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• Special Article • A Medical Giant Remembered: Dr. Verner Holmes’s Example Continues to Inspire New IHL Physician Member Bradford J. Dye, III, MD [MSMA Board of Trustees member Dr. Ford Dye of Oxford offers up this extraordinary reflection on Pike County physician Dr. Verner Holmes, who not only served the people of Pike County for years as a talented physician but also served the state at large in his leadership role on the State College Board, on which he served for more than two decades. Dr. Dye is following in Dr. Holmes’s big footsteps in many ways, not only in his choice of medical specialty (ENT) but also in his leadership on the State College Board, now the Mississippi Board of Trustees of State Institutions of Higher Learning (IHL). Dr. Dye also serves as the Magnolia Gazette’s Oxford Beat Writer. For more on Holmes, see: L. Lampton.“Mississippi Bridge Builder: Dr. Verner S. Holmes (1909-2000) Remembered.” JMSMA. July 2000;41:7; 671-7.) —Ed.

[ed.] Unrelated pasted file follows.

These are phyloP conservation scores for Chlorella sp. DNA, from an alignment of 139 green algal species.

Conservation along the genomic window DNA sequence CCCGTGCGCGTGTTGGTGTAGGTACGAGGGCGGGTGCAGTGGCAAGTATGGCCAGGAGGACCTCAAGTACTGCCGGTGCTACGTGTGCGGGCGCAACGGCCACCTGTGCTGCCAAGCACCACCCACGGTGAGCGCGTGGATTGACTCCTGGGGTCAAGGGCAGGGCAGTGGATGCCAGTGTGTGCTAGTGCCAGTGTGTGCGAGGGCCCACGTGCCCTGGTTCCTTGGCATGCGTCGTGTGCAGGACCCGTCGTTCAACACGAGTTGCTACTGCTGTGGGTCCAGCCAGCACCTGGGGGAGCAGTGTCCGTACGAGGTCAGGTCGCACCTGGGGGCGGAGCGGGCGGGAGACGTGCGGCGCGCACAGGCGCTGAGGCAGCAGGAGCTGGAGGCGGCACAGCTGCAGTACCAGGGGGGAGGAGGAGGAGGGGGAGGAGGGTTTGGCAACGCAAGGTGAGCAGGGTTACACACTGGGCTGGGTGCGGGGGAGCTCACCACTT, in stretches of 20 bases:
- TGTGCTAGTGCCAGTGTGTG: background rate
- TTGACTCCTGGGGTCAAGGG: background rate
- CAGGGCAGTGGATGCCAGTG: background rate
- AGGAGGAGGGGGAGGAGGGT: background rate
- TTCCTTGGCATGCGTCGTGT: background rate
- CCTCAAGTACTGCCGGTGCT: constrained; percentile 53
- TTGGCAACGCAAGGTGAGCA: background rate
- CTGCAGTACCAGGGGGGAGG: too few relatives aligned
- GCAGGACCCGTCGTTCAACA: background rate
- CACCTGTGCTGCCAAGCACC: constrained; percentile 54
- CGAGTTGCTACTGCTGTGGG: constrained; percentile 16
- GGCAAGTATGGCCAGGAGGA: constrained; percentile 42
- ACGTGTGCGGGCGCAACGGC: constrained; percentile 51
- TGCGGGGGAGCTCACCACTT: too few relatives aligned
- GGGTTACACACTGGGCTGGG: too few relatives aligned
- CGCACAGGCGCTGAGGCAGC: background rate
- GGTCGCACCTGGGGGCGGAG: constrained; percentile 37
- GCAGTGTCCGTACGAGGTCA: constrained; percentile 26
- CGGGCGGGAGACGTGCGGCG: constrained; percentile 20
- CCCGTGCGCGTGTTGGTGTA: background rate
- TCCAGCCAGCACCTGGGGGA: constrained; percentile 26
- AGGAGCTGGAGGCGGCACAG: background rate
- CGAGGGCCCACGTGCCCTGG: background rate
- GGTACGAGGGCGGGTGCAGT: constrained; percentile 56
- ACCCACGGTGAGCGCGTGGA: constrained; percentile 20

he was a pediatric patient of Dr. first met Dr. Verner Smith Holmes and recalls him fondly: “Dr. Holmes about 25 years ago Holmes was my ear doctor when I when he started dating a was a boy. I certainly value him for close family friend, Mary Williams. that but also for being such a good, Dr. Holmes had lost his first wife fine citizen of Pike County.” For me, to illness. Mary was my surrogate Dr. Holmes was always a source of grandmother. She had been my inspiration as I proceeded through babysitter, fellow church member pre-med courses and ultimately at Galloway Methodist Church, and medical school. He also was a dear friend. We ate Sunday lunch at significant influence on my own Galloway together for years and also choice of ENT as a specialty. spent numerous holidays enjoying During my 5 years of each other’s company. When Mary residency training, Dr. Holmes and Dr. Holmes married in 1989, constantly encouraged me in my I had the pleasure of serving as a professional choice. He possessed groomsman in their wedding. a great fund of medical knowledge Dr. Holmes was a wonderful and was always interested in my addition to our extended family. Verner S. Holmes, MD – A portrait of Dr. Holmes hangs outside the University of Mississippi progression through training. We He had a gentle disposition, a quick Rowland Medical Library located in the Learning often discussed unique medical wit, and an ever present smile. Resource Center which bears his name. The problems or surgical cases. We enjoyed many evenings of painting by Marshall Bouldin was unveiled at the Obviously he had conversation around the dinner table building dedication. vast experience and and shared many holidays together. extraordinary skill On occasion, his good friend and author Willie Morris in diagnosing and would join the group. This would always lead to merriment treating problems as well as the happy group discussed various interesting of the ear, nose, topics. Dr. Holmes loved to dance. As I got to know him better, I called him “Doc” or “Pop.” and throat. I tapped into that knowledge Dr. Holmes and I frequently discussed medicine as a and experience as career choice. I was well aware that he had enjoyed a long much as possible. After he entered his nineties, he suffered a career as an Ear Nose and Throat specialist in McComb. It was fall with resultant facial lacerations and fractures. I had the evident that he loved practicing medicine and felt a calling privilege and honor of treating him as a patient during this to help others. Long before acclaimed Mississippi author episode. and journalist Curtis Wilkie was known for his writing skills,